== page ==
Inuit Peoples: History
Located at 63 ° latitude, -96° longitude.
The Inuit people live throughout most of the Canadian Arctic and Subarctic, in the territory of Nunavut ("our land"); the northern third of Quebec, in an area called Nunavik ("place to live"); the coastal region of Labrador, in an area called Nunatsiavut ("our beautiful land"); in various parts of the Northwest Territories, mainly on the coast of the Arctic Ocean, and formerly in the Yukon territory. Collectively, these areas are known as Inuit Nunaat.
The Inuit People have lived in the Arctic Regions for thousands of years. After conquering the Dorset and Tuniit people, they settled into Southern Greenland and what is now the Northwest Territories of Canada.
The Inuit live primarily along the far northern seacoasts of Russia, the United States, Canada, and Greenland. All told, there are more than 100,000 Inuit, most of whom live south of the Arctic Circle. The majority, about 46,000, live in Greenland. There are approximately 30,000 on the Aleutian Islands and in Alaska, 25,000 in Canada, and 1,500 in Siberia.
The Inuit homeland is one of the regions of the world least hospitable to human habitation. Most of the land is flat, barren tundra where only the top few inches of the frozen earth thaw out during the summer months. The majority of Inuit have always lived near the sea, hunting aquatic mammals such as seals, walrus, and whales, as well as caribou, which provide much of their food and other items.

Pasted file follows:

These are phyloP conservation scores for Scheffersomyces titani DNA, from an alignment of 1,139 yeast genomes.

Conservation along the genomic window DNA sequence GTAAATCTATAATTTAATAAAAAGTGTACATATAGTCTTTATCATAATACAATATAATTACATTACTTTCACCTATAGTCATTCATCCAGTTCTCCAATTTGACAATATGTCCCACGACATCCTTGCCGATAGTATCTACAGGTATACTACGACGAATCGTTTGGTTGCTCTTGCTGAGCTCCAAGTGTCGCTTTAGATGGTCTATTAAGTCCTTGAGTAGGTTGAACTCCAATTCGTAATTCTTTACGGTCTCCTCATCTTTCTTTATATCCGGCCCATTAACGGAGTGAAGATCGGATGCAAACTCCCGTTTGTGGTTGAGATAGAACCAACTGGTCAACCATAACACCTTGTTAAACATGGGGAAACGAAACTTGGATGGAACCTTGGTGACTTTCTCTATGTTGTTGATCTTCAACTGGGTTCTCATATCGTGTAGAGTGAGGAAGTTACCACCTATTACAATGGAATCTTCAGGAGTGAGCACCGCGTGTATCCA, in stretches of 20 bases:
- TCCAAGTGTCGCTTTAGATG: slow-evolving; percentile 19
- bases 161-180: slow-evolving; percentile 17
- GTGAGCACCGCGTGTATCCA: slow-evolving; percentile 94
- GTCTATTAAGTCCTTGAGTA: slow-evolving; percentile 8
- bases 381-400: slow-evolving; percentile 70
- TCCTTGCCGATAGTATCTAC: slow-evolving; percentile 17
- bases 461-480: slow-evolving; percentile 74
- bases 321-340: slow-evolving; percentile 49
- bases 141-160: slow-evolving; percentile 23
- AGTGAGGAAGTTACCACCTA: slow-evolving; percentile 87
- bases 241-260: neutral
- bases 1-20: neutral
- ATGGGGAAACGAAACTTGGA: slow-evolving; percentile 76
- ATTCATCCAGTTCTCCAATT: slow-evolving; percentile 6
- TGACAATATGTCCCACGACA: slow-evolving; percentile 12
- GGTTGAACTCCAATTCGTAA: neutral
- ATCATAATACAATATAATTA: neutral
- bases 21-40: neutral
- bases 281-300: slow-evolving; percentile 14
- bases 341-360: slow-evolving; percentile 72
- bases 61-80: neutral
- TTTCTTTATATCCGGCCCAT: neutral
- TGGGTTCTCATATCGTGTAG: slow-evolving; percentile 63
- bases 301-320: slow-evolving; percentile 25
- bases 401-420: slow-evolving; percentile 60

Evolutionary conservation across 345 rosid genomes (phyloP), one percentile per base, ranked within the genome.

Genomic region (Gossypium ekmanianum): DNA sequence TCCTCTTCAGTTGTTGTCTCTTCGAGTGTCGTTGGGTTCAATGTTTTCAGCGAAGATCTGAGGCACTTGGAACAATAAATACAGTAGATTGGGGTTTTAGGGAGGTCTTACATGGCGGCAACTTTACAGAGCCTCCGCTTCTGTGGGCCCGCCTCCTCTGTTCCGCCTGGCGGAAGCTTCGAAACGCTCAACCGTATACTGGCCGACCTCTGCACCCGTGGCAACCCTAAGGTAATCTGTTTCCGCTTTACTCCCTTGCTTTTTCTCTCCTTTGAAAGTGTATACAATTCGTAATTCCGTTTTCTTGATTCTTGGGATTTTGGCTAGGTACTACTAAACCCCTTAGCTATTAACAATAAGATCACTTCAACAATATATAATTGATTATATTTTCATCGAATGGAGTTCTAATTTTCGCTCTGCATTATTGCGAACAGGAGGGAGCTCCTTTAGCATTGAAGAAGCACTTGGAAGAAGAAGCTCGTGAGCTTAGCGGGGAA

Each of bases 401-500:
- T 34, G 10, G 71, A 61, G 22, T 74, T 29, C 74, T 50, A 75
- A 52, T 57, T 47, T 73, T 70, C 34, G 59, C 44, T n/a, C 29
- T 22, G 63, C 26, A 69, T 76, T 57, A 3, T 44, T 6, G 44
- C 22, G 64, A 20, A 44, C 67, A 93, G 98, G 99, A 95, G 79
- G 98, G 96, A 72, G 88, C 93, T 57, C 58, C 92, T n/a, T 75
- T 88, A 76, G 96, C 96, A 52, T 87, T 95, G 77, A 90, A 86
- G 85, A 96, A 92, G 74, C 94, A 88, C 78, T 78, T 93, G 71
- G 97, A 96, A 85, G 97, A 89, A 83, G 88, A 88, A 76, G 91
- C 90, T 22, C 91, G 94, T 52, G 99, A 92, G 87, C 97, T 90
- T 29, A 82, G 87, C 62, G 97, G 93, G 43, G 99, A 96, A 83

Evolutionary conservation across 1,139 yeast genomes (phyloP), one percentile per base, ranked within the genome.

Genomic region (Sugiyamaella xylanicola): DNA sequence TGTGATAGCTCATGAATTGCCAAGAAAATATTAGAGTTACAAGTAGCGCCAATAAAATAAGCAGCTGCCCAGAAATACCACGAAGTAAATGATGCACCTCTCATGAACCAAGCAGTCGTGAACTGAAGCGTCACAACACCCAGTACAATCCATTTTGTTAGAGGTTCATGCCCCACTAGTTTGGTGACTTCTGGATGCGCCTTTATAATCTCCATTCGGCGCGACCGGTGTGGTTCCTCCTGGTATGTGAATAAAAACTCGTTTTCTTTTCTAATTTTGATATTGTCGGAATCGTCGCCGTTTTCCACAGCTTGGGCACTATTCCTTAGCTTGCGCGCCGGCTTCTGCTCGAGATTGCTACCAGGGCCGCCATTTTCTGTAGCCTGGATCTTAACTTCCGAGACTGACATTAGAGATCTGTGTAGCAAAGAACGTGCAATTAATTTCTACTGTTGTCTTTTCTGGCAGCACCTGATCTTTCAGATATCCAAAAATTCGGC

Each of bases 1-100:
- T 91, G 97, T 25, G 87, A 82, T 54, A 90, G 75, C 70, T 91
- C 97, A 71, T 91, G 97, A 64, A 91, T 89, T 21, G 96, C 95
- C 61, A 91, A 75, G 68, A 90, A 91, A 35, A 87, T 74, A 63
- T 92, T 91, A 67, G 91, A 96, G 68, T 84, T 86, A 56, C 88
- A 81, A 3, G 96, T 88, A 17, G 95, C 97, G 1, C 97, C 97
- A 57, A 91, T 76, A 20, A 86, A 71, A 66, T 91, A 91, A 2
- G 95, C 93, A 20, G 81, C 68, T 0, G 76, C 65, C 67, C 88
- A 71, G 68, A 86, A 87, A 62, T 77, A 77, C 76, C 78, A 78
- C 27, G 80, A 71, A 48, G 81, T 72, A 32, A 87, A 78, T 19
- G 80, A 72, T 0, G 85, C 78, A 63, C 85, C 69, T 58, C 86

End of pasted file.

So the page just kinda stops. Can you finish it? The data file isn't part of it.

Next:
In 1999, the Northwest Territories of Canada was split into two regions, with the eastern part becoming the self-governing region of Canada known as Nunavut.
Nunavut comprises a major portion of Northern Canada, and most of the Canadian Arctic Archipelago, making it the fifth-largest country subdivision in the world. The capital Iqaluit (formerly "Frobisher Bay") on Baffin Island, in the east, was chosen by the 1995 capital plebiscite. Other major communities include the regional centres of Rankin Inlet and Cambridge Bay.
Nunavut also includes Ellesmere Island to the north, as well as the eastern and southern portions of Victoria Island in the west.
Nunavut is both the least populated and the largest of the provinces and territories of Canada. It has a population of 29,474 spread over an area the size of Western Europe.
Image: Inuit family 1917. Public domain.